By Kristen Noel
Special to American Forces Press Service
Aug. 5, 2008 - The Afghan National Army is increasingly able to seek out and defeat enemies autonomously in southern Afghanistan, a U.S. military official there said. "The [Afghan] Army now interacts with the Taliban and other enemies of Afghanistan, and they're doing extremely well against them," Army Col. Thomas McGrath, commander of Afghanistan Regional Security Transition Command South, told online journalists and bloggers in a teleconference Aug. 1.
McGrath, who has led force development in southern Afghanistan for 14 months, cited steady improvement in the Afghan army's capability and professionalism. "Every day," he said, "we're seeing and experiencing more situations whereby the Afghans have taken the lead."
Over the past few weeks, the Afghan National Army's 205th Hero Corps out of Kandahar Airfield has led a large vehicle convoy through enemy territory, conducted its first air-casualty evacuation, and stopped an infiltrating Taliban force. U.S. and coalition forces provided only assistance and combat-force enablers the Afghans don't possess, McGrath said.
"We're looking over their shoulders, so to speak," he said. "They're not completely independent, but we're getting closer every day."
In the Taliban incident, McGrath said, the Afghans killed 30 to 40 insurgents "to include several from foreign nations."
"We went over to them [and] asked them about what was going on," he recalled. "They said they had it under complete control."
The Afghan forces' growing capability reflects on the many brave U.S. men and women assigned to the security mission in Afghanistan's austere southern region, McGrath said.
Together with coalition nations, McGrath's command has conducted programs to recruit, train and equip Afghan Army and police forces over the past year. A significant accomplishment, he pointed out, is that more than 500 soldiers from the Afghan 205th Corps completed noncommissioned officer courses and qualified for promotion in the last six months.
"We all know [NCOs] are the backbone of any army," he said. "As we increase their capabilities, you have to have the right noncommissioned officers leading those squads and platoons."
However, McGrath said, it hasn't been without consequence.
"We've worked very hard in our mission to bring up the capacity and the capability of the Afghan Army and the police," he said, "and we've done it with a lot of American blood." McGrath said the command has lost 23 servicemembers in the last year, and more than 100 have been wounded.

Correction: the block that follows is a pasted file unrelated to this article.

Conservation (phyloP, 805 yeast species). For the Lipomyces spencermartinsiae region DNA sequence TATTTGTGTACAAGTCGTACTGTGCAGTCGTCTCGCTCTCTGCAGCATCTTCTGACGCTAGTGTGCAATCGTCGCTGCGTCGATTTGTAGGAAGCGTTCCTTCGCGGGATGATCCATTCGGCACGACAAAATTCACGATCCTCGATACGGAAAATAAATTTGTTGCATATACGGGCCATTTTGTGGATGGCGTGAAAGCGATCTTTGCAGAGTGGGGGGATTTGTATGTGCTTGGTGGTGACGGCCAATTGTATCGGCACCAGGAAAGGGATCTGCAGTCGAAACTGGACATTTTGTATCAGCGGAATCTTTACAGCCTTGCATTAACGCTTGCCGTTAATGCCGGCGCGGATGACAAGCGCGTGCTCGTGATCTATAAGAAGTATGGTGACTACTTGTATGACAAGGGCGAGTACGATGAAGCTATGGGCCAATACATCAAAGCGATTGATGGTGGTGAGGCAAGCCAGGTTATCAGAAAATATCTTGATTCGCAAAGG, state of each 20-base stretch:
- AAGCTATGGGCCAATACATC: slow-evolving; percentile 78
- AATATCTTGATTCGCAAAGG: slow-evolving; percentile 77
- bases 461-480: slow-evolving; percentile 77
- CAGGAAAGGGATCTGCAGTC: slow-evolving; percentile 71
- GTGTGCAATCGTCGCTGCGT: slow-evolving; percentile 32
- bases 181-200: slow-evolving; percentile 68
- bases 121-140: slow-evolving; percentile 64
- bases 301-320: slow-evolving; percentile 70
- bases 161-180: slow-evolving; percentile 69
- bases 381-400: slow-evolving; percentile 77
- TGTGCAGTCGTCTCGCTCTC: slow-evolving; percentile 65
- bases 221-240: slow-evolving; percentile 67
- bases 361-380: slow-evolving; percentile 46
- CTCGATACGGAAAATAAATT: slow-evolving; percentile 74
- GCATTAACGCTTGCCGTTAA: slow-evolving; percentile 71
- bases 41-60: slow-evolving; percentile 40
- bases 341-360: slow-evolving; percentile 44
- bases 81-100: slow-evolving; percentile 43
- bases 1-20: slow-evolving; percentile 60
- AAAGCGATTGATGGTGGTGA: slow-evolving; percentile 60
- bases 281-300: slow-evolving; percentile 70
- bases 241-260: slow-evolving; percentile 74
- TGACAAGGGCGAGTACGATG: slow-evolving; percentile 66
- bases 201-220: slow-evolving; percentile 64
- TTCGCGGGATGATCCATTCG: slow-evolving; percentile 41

"It's absolutely, absolutely a difficult fight. There's no doubt about it," he said. "Nothing that we do over here is easy, but we do have momentum, and I feel very optimistic about things in the future."
Better equipment also will improve the Afghan National Army's ability to fight insurgents in the future and move them closer to autonomy, McGrath said.
The coalition is preparing plans to provide modern equipment to the Afghan 205th Corps later this year, he said, including 250 up-armored Humvees per brigade and M-16 rifles assigned to each soldier.
"[The equipment] will give the ANA another significant improvement in their tactical capability and their ability to take the fight to the insurgency," he said. It will give the Afghan army "a much greater survivability" against ambushes, roadside bombs and mines, he added.
McGrath said he won't be around to see the new equipment fielded because he is preparing to return home to the United States in about a week. But, he said, he believes the command has laid the groundwork for progress to continue with the Afghan forces.
"Through the efforts of very many brave men and women, tough men and women -- soldiers, sailors, airmen, and Marines -- we're completing the mission," McGrath said. "And we're setting the stages for the future operations and for the future of the Afghan Army and the police in bringing stability to this country."
(Kristen Noel works for the New Media branch of the Defense Media Agency.)